County road use a concern
Bob Garrett, who lives north of LaHarpe adjacent to 2600 Street, maintained the county road has become a liability from heavy truck traffic associated with construction of EDP Renewables’ wind farm.
Garrett’s comments came after commissioners Tuesday morning approved making 2600 open to both empty and loaded concrete transports. Originally, the road was restricted to empty trucks.
Before work began on the wind farm, which will include about 60 towers held in place by base structures containing about 600 cubic yards of concrete, EDP agreed to specific roads its contractor would use during construction. That has not changed, other than making 2600 Street a haul road for trucks containing about 10 cubic yards of concrete, rather than just those returning from pours. A cubic yard of concrete weighs 4,000 pounds; a typical mix truck carries 10 cubic yards, or 40,000 pounds, putting the unit weight loaded at about 60,000 pounds — 30 tons.
Garrett reported noticing where two of the trucks had met on the road, with the result being gouges in shoulders and ditches.
A portion of the county’s approval for construction of the wind farm is that its roads will be maintained and, when the project is completed, they will be left in condition as good or better than before.
Mitch Garner, director of Public Works, said he would visit with the contractor to ensure they keep their commitment.
In another major construction consideration, commissioners told County Counselor Alan Weber to compile specifics about a 500-foot-tall communication tower proposed to better relay radio traffic to emergency responders throughout the county. The tower is planned for somewhere near the center of the county, perhaps south of the landfill.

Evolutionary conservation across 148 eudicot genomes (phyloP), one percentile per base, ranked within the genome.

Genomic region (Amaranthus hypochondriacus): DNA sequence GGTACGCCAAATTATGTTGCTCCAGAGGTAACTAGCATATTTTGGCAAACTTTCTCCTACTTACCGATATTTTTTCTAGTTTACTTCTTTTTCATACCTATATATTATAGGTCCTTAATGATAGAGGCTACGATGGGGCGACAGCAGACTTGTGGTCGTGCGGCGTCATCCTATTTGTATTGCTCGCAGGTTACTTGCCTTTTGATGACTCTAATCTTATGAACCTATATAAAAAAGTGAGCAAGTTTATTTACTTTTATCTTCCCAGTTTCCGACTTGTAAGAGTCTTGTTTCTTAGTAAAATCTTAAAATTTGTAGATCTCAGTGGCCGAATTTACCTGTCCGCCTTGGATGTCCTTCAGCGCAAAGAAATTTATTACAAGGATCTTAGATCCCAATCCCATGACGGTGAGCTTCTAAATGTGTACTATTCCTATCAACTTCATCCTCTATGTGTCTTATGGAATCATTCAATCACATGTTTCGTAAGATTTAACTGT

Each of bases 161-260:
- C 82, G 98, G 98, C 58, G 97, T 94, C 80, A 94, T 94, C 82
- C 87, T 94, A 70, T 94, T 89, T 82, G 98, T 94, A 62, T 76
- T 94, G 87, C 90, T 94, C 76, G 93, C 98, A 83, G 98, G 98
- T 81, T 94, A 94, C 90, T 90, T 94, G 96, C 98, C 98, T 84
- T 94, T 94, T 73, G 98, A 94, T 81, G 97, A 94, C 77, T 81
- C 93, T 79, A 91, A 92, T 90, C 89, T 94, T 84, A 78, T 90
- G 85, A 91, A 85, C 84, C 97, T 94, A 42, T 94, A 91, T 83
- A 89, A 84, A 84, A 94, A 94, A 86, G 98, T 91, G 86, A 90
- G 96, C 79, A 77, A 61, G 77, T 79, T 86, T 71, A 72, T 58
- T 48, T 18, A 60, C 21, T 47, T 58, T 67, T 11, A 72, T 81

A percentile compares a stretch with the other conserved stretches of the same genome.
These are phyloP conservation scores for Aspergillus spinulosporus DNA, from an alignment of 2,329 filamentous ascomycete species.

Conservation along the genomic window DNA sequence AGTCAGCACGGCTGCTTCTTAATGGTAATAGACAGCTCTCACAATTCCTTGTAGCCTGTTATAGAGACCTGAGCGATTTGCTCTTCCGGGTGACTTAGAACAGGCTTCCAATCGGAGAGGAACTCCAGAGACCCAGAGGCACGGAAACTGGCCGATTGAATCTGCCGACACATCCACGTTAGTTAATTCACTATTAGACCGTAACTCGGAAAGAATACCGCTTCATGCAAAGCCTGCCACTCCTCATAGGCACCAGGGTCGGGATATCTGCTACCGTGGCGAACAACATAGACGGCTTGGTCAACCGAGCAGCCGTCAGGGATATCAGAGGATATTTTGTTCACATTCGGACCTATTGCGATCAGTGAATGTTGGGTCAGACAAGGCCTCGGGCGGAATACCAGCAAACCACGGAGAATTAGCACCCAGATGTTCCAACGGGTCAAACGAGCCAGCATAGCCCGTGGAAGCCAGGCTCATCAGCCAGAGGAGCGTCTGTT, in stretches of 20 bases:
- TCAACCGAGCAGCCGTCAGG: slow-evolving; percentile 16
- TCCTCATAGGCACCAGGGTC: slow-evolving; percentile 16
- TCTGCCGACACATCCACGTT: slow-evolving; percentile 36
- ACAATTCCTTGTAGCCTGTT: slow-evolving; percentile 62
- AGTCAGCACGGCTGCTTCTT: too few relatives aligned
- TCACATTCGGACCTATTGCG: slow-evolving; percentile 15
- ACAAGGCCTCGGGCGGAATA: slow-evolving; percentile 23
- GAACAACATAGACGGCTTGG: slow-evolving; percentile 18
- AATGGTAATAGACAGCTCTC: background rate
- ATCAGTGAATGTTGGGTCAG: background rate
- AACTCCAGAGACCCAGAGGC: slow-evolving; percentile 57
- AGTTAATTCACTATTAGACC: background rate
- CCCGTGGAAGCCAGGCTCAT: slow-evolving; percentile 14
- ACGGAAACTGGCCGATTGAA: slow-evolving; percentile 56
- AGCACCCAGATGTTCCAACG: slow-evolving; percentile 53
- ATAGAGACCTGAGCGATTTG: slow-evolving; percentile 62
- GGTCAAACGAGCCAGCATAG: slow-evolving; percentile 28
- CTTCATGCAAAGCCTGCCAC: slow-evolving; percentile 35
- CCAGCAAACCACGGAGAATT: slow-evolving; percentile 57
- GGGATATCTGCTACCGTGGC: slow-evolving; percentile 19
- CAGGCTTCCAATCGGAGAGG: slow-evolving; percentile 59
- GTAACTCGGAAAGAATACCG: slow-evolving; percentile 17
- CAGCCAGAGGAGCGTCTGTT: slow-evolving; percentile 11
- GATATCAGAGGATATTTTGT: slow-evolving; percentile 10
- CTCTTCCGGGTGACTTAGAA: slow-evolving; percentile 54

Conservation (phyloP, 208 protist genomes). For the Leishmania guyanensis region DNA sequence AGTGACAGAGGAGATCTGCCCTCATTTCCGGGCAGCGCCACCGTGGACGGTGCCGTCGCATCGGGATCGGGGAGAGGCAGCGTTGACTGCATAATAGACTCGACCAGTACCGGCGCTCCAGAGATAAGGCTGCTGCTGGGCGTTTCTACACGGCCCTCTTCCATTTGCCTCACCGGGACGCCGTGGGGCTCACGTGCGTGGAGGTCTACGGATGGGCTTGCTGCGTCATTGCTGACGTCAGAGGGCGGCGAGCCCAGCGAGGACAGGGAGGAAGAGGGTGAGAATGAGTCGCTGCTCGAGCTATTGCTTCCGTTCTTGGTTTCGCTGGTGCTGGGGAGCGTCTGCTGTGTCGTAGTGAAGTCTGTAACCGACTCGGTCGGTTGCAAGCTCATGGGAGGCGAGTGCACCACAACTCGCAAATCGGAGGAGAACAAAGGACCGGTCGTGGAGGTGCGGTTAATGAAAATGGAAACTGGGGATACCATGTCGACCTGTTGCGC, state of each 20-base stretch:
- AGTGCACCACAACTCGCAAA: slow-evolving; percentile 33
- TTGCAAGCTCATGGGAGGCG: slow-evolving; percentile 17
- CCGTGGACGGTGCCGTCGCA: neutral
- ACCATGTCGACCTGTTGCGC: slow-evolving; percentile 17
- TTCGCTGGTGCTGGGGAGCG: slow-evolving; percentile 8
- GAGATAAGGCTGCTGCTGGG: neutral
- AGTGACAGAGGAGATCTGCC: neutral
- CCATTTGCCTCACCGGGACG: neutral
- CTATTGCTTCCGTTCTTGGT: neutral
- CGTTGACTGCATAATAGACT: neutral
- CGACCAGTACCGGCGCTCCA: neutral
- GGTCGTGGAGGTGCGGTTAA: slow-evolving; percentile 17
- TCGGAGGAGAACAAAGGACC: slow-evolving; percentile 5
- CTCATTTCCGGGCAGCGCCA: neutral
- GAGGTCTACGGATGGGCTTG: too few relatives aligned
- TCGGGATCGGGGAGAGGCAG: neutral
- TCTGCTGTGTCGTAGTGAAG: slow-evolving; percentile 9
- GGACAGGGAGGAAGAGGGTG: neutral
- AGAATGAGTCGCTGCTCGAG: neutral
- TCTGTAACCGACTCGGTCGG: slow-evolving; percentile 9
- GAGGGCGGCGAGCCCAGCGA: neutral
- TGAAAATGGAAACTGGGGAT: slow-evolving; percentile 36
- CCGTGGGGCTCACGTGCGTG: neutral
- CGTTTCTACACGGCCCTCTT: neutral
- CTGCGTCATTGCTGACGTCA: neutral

Weber said precise information should be in hand before contacting contractors for requests for proposals.
IN OTHER NEWS, commissioners:
— Unanimously upheld a planning commission decision to deny a private 10-lane shooting range southeast of the highways 54 and 169 interchange. The board’s rejection was 4-3. Neighbors said they feared substantial use would create a noise problem. Commissioners said a revised plan might curry favor of planners.
— Approved a policy of not refunding overpayments to any department of $5 or less. Such a policy has been in force in the Register of Deeds office. They were told many refund checks of modest amounts long had gone uncashed.
— Asked Weber to determine whether an alley in Mildred was open to the public. The county was asked to provide rock for the alley to give access to a recreational vehicle park. If private, improving alley improvements would violate county policy.
— Met in executive session to consider appointments to the hospital board of trustees. Terms of two trustees, Patti Boyd and Sean McReynolds, expire at the end of the year.